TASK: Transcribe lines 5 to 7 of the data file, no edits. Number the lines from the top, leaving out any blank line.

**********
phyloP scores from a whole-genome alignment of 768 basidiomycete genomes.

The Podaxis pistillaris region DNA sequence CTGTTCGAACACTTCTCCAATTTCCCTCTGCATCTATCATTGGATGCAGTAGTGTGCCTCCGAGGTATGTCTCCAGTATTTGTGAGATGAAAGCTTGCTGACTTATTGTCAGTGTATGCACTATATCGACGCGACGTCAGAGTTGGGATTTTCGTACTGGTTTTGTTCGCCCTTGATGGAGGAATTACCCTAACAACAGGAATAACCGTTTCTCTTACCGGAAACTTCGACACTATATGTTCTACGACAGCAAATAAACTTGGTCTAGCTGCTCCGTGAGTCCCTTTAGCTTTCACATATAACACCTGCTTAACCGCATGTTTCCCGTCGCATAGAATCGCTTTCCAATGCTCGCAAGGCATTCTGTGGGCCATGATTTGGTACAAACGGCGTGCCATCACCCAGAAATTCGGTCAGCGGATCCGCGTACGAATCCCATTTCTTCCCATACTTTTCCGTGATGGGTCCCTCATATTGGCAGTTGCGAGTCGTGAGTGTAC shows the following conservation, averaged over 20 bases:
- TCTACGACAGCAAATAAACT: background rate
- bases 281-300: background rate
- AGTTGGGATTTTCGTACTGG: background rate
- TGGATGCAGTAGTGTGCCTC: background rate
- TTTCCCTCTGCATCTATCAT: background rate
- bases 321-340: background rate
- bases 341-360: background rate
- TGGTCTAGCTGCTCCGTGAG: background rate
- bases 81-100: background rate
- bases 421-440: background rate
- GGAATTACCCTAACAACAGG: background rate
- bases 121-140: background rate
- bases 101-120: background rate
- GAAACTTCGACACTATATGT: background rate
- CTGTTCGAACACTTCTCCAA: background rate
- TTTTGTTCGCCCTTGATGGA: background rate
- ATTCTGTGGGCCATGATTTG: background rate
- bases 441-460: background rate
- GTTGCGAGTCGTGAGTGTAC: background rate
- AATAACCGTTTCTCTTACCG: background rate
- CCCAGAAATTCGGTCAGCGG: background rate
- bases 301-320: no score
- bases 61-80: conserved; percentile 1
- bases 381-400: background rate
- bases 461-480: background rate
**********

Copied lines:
- AGTTGGGATTTTCGTACTGG: background rate
- TGGATGCAGTAGTGTGCCTC: background rate
- TTTCCCTCTGCATCTATCAT: background rate